A Florida jury ordered a hospital to pay $261 million in damages to a family after the parents were accused of abusing their daughter and preventing her from seeing her during months of treatment. Their story was chronicled in the Netflix documentary “Take Care of Maya.”
Jurors in Florida’s 12th Judicial Circuit in Sarasota County found against Johns Hopkins All Children’s Hospital in St. Petersburg, court documents released Thursday show, and ordered $211 million in restitution and $50 million in punitive damages for false imprisonment, battery, medical negligence and other charges.
Damages were awarded for emotional distress caused to the daughter in question, Maya Kowalski, and her mother, Beata Kowalski, who died by suicide in 2017. Maya’s father, Jack Kowalski, was named as a plaintiff in the suit representing Maya and his wife’s estate, court documents showed.
“For the first time, I feel like I got justice,” Maya Kowalski, now 17, said in a statement to reporters outside the courtroom after the ruling.
Mr. Kowalski said the case was about parents’ decision-making in the care of their children. “Parents have rights and they make the decision,” he said.
Howard Hunter, an attorney for All Children’s, said the hospital would appeal the ruling. In a statement after the verdict, he said the hospital had followed its protocol for when it suspects child abuse.
“We are determined to defend the vitally important obligation of mandatory reporters to report suspected child abuse and protect the least and most vulnerable among us,” he said.
The story of the Kowalskis was reported in The Cut last year and was the subject of the Netflix documentary “Take Care of Maya.” The film examined Maya’s stay at the hospital from October 7, 2016 to January 13, 2017, and touched on her rare pain syndrome and a system that mandates hospitals to report suspected abuse.
According to the family’s complaint, Maya was 10 years old in 2016 when she was treated at All Children’s Hospital for complex regional pain syndrome.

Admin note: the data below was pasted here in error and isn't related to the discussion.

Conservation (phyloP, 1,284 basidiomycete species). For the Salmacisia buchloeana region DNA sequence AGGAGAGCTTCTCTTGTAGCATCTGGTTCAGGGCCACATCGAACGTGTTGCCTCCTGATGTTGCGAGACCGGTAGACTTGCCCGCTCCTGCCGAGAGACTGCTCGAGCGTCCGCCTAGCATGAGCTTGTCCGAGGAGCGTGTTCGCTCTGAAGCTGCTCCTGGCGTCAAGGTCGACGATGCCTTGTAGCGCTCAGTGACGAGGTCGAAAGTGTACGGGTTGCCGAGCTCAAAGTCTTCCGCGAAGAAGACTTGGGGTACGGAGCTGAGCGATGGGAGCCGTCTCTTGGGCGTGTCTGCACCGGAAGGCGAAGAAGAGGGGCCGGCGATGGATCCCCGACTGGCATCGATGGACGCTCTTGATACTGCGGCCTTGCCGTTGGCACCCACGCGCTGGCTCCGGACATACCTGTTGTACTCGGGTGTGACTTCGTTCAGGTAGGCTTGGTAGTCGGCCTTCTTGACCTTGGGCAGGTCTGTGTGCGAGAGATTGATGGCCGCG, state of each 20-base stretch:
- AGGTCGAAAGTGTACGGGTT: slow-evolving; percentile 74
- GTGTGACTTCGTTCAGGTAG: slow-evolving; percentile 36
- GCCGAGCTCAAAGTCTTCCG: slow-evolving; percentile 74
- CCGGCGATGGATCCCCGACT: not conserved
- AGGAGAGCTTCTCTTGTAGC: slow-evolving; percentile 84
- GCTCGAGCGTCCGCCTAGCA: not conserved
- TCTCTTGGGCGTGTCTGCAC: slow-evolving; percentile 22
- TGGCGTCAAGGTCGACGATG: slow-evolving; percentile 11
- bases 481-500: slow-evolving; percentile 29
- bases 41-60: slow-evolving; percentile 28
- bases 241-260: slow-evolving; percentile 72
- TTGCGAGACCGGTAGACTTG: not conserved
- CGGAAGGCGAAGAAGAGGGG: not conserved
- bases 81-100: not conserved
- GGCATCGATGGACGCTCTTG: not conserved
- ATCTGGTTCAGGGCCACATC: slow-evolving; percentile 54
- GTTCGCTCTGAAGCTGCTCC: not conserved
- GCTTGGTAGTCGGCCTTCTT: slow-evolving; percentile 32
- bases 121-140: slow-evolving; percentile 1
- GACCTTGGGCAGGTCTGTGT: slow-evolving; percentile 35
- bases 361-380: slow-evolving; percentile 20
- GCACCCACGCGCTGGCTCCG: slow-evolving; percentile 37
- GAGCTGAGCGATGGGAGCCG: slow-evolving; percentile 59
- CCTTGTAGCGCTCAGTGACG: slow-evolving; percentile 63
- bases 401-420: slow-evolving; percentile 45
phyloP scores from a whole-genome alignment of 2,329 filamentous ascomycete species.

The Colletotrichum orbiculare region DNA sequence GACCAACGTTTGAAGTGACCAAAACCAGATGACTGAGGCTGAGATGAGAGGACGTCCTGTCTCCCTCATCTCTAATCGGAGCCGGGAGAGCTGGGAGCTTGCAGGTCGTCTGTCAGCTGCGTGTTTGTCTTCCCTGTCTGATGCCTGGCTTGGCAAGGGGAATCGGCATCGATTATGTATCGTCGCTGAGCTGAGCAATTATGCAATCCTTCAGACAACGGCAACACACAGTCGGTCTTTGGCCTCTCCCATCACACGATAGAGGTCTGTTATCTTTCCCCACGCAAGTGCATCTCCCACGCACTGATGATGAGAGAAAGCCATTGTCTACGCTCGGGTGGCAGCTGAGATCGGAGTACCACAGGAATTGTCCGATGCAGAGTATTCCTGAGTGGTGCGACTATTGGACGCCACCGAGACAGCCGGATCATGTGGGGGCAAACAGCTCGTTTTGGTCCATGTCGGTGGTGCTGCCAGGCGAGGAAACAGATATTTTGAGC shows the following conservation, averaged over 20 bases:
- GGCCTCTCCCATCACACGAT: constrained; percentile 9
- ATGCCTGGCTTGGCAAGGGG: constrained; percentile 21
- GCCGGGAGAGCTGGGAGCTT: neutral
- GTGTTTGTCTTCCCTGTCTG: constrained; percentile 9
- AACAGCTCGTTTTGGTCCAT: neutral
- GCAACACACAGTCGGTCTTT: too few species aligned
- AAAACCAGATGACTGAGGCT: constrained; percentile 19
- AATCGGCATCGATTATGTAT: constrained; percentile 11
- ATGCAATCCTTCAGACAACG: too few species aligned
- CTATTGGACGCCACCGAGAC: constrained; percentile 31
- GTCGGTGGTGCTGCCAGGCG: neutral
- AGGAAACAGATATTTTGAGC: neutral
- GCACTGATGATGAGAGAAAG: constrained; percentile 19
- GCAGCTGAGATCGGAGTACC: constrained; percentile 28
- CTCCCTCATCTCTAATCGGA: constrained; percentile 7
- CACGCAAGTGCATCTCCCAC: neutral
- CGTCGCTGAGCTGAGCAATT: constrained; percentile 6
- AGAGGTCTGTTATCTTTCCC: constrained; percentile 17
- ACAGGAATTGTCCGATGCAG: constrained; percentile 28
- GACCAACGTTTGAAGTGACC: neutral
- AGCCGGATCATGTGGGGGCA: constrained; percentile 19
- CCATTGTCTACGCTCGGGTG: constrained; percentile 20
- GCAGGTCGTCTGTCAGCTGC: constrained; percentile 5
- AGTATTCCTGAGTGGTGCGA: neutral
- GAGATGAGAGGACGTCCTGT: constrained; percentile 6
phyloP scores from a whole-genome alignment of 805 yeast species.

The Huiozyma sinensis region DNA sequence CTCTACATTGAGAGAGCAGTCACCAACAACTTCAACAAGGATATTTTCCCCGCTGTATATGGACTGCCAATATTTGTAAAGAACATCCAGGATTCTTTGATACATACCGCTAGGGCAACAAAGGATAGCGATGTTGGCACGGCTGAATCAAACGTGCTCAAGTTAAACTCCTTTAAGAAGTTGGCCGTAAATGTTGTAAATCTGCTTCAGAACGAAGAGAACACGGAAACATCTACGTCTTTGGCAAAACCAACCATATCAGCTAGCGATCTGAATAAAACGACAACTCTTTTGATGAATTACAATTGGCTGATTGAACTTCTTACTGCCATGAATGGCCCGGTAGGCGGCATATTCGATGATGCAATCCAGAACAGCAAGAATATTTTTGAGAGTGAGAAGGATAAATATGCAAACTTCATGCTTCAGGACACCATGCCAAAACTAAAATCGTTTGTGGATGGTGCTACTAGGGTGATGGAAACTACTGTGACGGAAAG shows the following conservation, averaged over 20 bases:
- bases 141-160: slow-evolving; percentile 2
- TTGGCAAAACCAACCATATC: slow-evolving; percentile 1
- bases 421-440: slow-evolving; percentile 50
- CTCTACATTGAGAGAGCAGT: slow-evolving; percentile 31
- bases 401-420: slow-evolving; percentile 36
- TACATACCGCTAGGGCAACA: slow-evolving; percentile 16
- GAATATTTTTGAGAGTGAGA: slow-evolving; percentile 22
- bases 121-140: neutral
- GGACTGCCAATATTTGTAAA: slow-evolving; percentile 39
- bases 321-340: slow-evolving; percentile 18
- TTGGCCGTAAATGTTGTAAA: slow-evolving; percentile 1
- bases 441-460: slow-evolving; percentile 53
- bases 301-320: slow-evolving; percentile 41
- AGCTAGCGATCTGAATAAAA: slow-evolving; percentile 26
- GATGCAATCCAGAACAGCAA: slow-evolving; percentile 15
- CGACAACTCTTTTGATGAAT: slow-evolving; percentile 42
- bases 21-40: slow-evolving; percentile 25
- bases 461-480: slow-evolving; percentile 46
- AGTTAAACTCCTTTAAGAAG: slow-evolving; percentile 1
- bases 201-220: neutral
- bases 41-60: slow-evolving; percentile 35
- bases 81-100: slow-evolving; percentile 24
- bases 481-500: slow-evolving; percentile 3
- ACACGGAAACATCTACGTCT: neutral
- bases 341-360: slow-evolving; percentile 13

On Oct. 7, 2016, she was rushed to the emergency room because of her extreme pain, it said. Maya was then evaluated by a child welfare doctor who specialized in detecting child abuse. Subsequently, pursuant to an order issued by the state, she remained in the hospital for about three months despite her family’s attempts to get her out, the complaint said.
While she was there, medical orders included “isolating” her and limiting family visits, the complaint said. It said she was touched against her will or without parental consent and put under video surveillance; her “symptoms worsened: her lesions reappeared, her legs atrophied, she regressed and became wheelchair-bound.”
In a telephone interview Friday, Ethen Shapiro, another attorney representing the hospital, said All Children’s had carried out state orders to limit visits. The Florida Dependency Court, which hears child abuse and neglect cases, limited visitation after ruling on Oct. 14, 2016, that Maya should be sheltered.
“They decided there was a reasonable suspicion of medical child abuse,” he said, adding that the hospital had no discretion over where it could send her after that. “It is not All Children’s Hospital that hinders visits.”
A lawyer for the Kowalskis, Jennifer Anderson, said Maya’s parents had followed the orders of a doctor who had previously treated her for pain syndrome, and the complaint said Ms. Kowalski had experienced “acute stress reaction and grief reaction” after being accused of child abuse and to have his daughter abducted.
“In short, the actions of the defendants and their agents drove both parents, but especially Beata, since she was also accused of abusing her beloved daughter, relentlessly to the most extreme of human behavior,” the complaint read.
Mr. Kowalski was eventually allowed to visit.
In a Jan. 6, 2017, hearing in dependency court, Beata Kowalski saw her daughter in person for the first time since Maya was admitted to All Children’s Hospital, an attorney for the Kowalskis said. Maya was in a wheelchair “and in worse shape” than when she entered the hospital three months earlier.
Less than 48 hours later, Ms. Kowalski took her own life, the complaint said.
The court issued an order on January 13 to discharge Maya Kowalski from the hospital into the custody of her father.
Mrs. Anderson said Friday that the jury’s decision was “vindication for the family and what they went through.”
Mr. Shapiro said he expected the appeals process to start around the end of the year or early 2024. He said the jury award would not be paid until the appeals process is over.
If you are having suicidal thoughts, call or text 988 to reach the 988 Suicide and Crisis Lifeline or go to SpeakingOfSuicide.com/resources for a list of additional resources.